ABOUT ONCE EVERY two years, I see a movie in a theater. Maybe three times a year, I’ll rent a movie from a video store. Occasionally I’ll watch one on television.
I tell you this because I’m no movie expert, critic or star-struck Hollywood fan. A movie needs to hold promise as an excellent film before I’ll spend a dime, or my time, watching it.
“Sweet Land,” based on the book by Bemidji writer Will Weaver, and the classic 1970s “Love Story” are among my all-time favorite movies.
Now you can add “The Help,” based on the #1 New York Times bestseller by Kathryn Stockett, to that list.
I have yet to read the book. In fact, I hadn’t heard of Stockett’s novel until several days ago. Yes, I sometimes live with my head buried in the sand.
The movie version of the book might help more than a few viewers pull their heads from the sand. In a nutshell, “The Help” tells the story of black women working as maids in upper class Southern white households during the 1960s.
As a native Minnesotan who has never even traveled into the deep South, my impressions of Southern history are based mostly on books, stories, photos and films. Whether “The Help” gets it right, I’m uncertain. But, sadly, I expect what I viewed on the big screen depicts historical reality.
I don’t want to spoil the plot for you, so I’ll simplify the storyline: “The Help” focuses on one young woman’s efforts to reveal the stories of the maids who serve those rich, white Southern women in Jackson, Mississippi. Skeeter, an aspiring writer, does that by interviewing the black women—first, Aibileen, and next, Minny—and then writing a book.
The writer angle, certainly, is a familiar one to me given I’ve been a writer for decades. But the whole “hiring of help in the household” is mostly foreign, except for the time during my high school years when I cleaned house every Saturday for a family in my hometown of Vesta. I was well-treated, well-paid for then, and simply happy to have a job—even if I had to scrub the toilet, wax the linoleum and wipe the bottoms of the legs on the kitchen chairs, all while the teenaged son slept upstairs.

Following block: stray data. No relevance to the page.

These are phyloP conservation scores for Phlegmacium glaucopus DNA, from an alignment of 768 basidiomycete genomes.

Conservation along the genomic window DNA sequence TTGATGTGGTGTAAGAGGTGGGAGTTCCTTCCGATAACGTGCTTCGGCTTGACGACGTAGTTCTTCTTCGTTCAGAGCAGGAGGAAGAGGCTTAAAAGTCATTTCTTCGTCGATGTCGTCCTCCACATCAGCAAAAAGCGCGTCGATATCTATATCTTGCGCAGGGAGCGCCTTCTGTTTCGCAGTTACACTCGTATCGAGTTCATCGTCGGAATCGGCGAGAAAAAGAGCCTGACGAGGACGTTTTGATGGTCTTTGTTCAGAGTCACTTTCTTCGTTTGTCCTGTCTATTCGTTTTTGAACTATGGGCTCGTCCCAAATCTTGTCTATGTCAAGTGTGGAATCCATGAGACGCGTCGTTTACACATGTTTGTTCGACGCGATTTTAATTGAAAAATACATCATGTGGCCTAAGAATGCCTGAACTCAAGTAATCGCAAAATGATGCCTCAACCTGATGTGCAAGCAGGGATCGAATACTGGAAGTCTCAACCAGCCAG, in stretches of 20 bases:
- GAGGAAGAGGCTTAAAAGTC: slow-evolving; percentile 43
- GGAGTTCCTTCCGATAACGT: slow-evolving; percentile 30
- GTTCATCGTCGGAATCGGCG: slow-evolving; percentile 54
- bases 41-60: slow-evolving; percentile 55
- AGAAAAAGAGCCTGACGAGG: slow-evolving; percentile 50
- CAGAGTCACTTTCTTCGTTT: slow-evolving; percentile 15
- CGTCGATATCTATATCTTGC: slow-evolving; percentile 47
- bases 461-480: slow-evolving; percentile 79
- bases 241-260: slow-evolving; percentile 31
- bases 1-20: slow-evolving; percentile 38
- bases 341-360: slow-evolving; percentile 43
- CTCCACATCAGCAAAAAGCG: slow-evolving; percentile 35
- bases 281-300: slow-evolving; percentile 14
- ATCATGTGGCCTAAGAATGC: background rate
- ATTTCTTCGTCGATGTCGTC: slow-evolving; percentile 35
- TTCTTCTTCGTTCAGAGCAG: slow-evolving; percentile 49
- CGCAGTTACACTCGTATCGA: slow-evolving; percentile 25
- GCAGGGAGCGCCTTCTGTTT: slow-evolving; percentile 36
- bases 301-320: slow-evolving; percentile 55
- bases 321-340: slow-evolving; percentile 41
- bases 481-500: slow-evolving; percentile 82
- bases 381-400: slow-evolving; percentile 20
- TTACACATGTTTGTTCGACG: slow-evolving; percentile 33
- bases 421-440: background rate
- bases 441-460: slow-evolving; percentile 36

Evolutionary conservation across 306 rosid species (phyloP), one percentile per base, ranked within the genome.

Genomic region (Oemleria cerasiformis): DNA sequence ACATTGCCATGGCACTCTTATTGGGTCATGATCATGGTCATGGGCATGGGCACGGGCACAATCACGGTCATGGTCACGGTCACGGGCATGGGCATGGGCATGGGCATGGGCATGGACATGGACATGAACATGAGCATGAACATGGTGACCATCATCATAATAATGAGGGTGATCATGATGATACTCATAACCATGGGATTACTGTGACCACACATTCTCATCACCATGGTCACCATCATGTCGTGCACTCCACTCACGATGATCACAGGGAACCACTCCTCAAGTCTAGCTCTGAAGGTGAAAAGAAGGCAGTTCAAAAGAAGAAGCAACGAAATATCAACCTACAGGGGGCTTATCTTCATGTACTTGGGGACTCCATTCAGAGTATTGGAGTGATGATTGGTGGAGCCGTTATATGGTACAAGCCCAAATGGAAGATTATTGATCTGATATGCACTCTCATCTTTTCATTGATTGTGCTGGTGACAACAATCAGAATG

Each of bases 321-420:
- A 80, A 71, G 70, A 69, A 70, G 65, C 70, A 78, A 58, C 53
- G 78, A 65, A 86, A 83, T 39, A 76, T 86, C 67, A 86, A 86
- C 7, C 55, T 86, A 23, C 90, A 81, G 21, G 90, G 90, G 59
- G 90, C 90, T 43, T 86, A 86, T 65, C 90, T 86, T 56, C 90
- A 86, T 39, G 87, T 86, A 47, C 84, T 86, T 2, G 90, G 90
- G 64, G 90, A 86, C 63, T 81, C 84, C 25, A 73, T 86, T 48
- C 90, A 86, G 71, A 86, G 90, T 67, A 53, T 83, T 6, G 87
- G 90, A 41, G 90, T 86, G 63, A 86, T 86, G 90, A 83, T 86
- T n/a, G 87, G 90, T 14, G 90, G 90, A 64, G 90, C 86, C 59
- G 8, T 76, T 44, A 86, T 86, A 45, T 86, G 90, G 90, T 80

My experience as a maid/cleaning girl can’t compare, not by any stretch, to that of the black women portrayed in “The Help.” They are treated more like slaves, as second-class citizens, as human beings without rights.
Especially troubling for me are the scenes involving bathroom usage—blacks prohibited from using the same bathrooms as whites.
I cried when one of the main characters, the maid Aibileen, spoke of her son’s death and how the white women continued playing bridge like nothing had happened.
Aibileen also repeats, through the course of the movie, this line which stands out for me among all the others: “You is kind. You is smart. You is important.”
After the movie, which is a lengthy 2 ¼ hours, my husband and I and others in the theater sat through the credits. Typically we would leave as soon as the movie ended. But “The Help” calls for sitting in quiet contemplation in a darkened theater, pondering the story and hoping, hoping, that life for blacks in the South today does not at all resemble life there in the 1960s.
HAVE YOU SEEN “The Help” or read the book? If you have, please share your thoughts. I’d like to hear your opinion, positive or negative, on the movie and/or book.
© Copyright 2011 Audrey Kletscher Helbling